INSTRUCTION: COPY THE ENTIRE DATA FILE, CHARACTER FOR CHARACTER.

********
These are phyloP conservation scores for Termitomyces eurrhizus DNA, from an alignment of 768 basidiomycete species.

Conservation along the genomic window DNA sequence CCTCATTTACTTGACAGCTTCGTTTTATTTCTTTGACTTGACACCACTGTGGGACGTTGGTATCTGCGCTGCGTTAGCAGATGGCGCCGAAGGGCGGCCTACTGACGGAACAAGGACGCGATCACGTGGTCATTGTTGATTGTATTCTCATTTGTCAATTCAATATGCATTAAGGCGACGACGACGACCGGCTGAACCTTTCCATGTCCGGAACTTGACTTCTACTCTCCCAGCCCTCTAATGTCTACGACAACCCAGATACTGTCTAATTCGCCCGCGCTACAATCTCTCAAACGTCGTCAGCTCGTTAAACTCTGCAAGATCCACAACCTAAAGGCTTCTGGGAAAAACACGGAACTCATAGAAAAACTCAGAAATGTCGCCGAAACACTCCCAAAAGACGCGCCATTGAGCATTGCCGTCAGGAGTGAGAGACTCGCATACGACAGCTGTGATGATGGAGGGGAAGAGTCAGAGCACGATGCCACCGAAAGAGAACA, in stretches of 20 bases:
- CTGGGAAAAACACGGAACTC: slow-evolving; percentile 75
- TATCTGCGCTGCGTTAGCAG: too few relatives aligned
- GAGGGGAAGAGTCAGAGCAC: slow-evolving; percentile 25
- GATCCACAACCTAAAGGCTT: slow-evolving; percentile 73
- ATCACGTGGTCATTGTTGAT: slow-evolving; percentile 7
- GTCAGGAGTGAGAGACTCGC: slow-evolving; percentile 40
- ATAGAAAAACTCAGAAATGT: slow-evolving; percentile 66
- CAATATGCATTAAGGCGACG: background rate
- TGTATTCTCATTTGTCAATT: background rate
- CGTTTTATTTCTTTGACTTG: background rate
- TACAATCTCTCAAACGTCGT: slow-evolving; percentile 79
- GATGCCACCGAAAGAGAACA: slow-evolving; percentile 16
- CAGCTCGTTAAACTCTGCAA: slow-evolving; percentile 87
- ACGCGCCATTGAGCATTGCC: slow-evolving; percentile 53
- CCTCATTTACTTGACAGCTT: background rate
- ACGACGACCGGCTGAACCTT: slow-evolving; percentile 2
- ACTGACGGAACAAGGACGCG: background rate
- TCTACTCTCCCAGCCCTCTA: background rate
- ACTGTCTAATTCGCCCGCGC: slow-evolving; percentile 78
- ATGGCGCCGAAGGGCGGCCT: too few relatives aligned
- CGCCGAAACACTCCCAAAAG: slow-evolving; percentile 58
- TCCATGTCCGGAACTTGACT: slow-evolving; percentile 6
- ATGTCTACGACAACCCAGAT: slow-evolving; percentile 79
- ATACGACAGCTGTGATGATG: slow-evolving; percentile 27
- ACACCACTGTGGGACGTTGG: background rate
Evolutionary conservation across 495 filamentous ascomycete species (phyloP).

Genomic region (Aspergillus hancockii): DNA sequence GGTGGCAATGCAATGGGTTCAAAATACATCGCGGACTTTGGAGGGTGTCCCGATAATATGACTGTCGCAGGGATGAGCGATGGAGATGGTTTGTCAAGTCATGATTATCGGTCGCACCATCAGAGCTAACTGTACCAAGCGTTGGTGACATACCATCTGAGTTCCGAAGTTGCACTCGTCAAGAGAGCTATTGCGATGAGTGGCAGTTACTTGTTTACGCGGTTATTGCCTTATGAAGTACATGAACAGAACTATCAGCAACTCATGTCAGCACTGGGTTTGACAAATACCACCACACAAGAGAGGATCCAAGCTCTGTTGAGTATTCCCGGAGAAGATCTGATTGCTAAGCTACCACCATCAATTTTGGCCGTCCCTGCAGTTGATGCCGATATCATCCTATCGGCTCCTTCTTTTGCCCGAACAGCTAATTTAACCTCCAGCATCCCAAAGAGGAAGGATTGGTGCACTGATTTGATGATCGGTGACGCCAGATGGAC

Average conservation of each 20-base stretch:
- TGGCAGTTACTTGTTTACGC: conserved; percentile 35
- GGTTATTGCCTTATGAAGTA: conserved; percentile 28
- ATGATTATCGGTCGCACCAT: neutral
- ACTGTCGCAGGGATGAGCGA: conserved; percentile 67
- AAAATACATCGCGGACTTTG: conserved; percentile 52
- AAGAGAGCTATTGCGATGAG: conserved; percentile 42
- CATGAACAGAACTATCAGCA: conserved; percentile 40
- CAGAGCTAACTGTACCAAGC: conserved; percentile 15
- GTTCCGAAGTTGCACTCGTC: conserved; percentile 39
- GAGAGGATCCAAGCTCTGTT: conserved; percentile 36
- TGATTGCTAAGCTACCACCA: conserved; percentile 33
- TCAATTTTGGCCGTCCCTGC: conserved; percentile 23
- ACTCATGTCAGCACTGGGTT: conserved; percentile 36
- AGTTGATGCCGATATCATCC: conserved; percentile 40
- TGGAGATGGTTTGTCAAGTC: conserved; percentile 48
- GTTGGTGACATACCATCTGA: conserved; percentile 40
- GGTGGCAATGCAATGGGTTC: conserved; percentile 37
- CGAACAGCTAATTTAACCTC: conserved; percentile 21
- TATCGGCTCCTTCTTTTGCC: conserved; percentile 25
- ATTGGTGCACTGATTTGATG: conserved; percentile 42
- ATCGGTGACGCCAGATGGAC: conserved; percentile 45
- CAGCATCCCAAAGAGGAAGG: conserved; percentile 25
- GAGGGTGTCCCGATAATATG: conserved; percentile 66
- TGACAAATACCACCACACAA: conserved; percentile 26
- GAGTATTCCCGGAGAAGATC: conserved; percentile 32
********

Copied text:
These are phyloP conservation scores for Termitomyces eurrhizus DNA, from an alignment of 768 basidiomycete species.

Conservation along the genomic window DNA sequence CCTCATTTACTTGACAGCTTCGTTTTATTTCTTTGACTTGACACCACTGTGGGACGTTGGTATCTGCGCTGCGTTAGCAGATGGCGCCGAAGGGCGGCCTACTGACGGAACAAGGACGCGATCACGTGGTCATTGTTGATTGTATTCTCATTTGTCAATTCAATATGCATTAAGGCGACGACGACGACCGGCTGAACCTTTCCATGTCCGGAACTTGACTTCTACTCTCCCAGCCCTCTAATGTCTACGACAACCCAGATACTGTCTAATTCGCCCGCGCTACAATCTCTCAAACGTCGTCAGCTCGTTAAACTCTGCAAGATCCACAACCTAAAGGCTTCTGGGAAAAACACGGAACTCATAGAAAAACTCAGAAATGTCGCCGAAACACTCCCAAAAGACGCGCCATTGAGCATTGCCGTCAGGAGTGAGAGACTCGCATACGACAGCTGTGATGATGGAGGGGAAGAGTCAGAGCACGATGCCACCGAAAGAGAACA, in stretches of 20 bases:
- CTGGGAAAAACACGGAACTC: slow-evolving; percentile 75
- TATCTGCGCTGCGTTAGCAG: too few relatives aligned
- GAGGGGAAGAGTCAGAGCAC: slow-evolving; percentile 25
- GATCCACAACCTAAAGGCTT: slow-evolving; percentile 73
- ATCACGTGGTCATTGTTGAT: slow-evolving; percentile 7
- GTCAGGAGTGAGAGACTCGC: slow-evolving; percentile 40
- ATAGAAAAACTCAGAAATGT: slow-evolving; percentile 66
- CAATATGCATTAAGGCGACG: background rate
- TGTATTCTCATTTGTCAATT: background rate
- CGTTTTATTTCTTTGACTTG: background rate
- TACAATCTCTCAAACGTCGT: slow-evolving; percentile 79
- GATGCCACCGAAAGAGAACA: slow-evolving; percentile 16
- CAGCTCGTTAAACTCTGCAA: slow-evolving; percentile 87
- ACGCGCCATTGAGCATTGCC: slow-evolving; percentile 53
- CCTCATTTACTTGACAGCTT: background rate
- ACGACGACCGGCTGAACCTT: slow-evolving; percentile 2
- ACTGACGGAACAAGGACGCG: background rate
- TCTACTCTCCCAGCCCTCTA: background rate
- ACTGTCTAATTCGCCCGCGC: slow-evolving; percentile 78
- ATGGCGCCGAAGGGCGGCCT: too few relatives aligned
- CGCCGAAACACTCCCAAAAG: slow-evolving; percentile 58
- TCCATGTCCGGAACTTGACT: slow-evolving; percentile 6
- ATGTCTACGACAACCCAGAT: slow-evolving; percentile 79
- ATACGACAGCTGTGATGATG: slow-evolving; percentile 27
- ACACCACTGTGGGACGTTGG: background rate
Evolutionary conservation across 495 filamentous ascomycete species (phyloP).

Genomic region (Aspergillus hancockii): DNA sequence GGTGGCAATGCAATGGGTTCAAAATACATCGCGGACTTTGGAGGGTGTCCCGATAATATGACTGTCGCAGGGATGAGCGATGGAGATGGTTTGTCAAGTCATGATTATCGGTCGCACCATCAGAGCTAACTGTACCAAGCGTTGGTGACATACCATCTGAGTTCCGAAGTTGCACTCGTCAAGAGAGCTATTGCGATGAGTGGCAGTTACTTGTTTACGCGGTTATTGCCTTATGAAGTACATGAACAGAACTATCAGCAACTCATGTCAGCACTGGGTTTGACAAATACCACCACACAAGAGAGGATCCAAGCTCTGTTGAGTATTCCCGGAGAAGATCTGATTGCTAAGCTACCACCATCAATTTTGGCCGTCCCTGCAGTTGATGCCGATATCATCCTATCGGCTCCTTCTTTTGCCCGAACAGCTAATTTAACCTCCAGCATCCCAAAGAGGAAGGATTGGTGCACTGATTTGATGATCGGTGACGCCAGATGGAC

Average conservation of each 20-base stretch:
- TGGCAGTTACTTGTTTACGC: conserved; percentile 35
- GGTTATTGCCTTATGAAGTA: conserved; percentile 28
- ATGATTATCGGTCGCACCAT: neutral
- ACTGTCGCAGGGATGAGCGA: conserved; percentile 67
- AAAATACATCGCGGACTTTG: conserved; percentile 52
- AAGAGAGCTATTGCGATGAG: conserved; percentile 42
- CATGAACAGAACTATCAGCA: conserved; percentile 40
- CAGAGCTAACTGTACCAAGC: conserved; percentile 15
- GTTCCGAAGTTGCACTCGTC: conserved; percentile 39
- GAGAGGATCCAAGCTCTGTT: conserved; percentile 36
- TGATTGCTAAGCTACCACCA: conserved; percentile 33
- TCAATTTTGGCCGTCCCTGC: conserved; percentile 23
- ACTCATGTCAGCACTGGGTT: conserved; percentile 36
- AGTTGATGCCGATATCATCC: conserved; percentile 40
- TGGAGATGGTTTGTCAAGTC: conserved; percentile 48
- GTTGGTGACATACCATCTGA: conserved; percentile 40
- GGTGGCAATGCAATGGGTTC: conserved; percentile 37
- CGAACAGCTAATTTAACCTC: conserved; percentile 21
- TATCGGCTCCTTCTTTTGCC: conserved; percentile 25
- ATTGGTGCACTGATTTGATG: conserved; percentile 42
- ATCGGTGACGCCAGATGGAC: conserved; percentile 45
- CAGCATCCCAAAGAGGAAGG: conserved; percentile 25
- GAGGGTGTCCCGATAATATG: conserved; percentile 66
- TGACAAATACCACCACACAA: conserved; percentile 26
- GAGTATTCCCGGAGAAGATC: conserved; percentile 32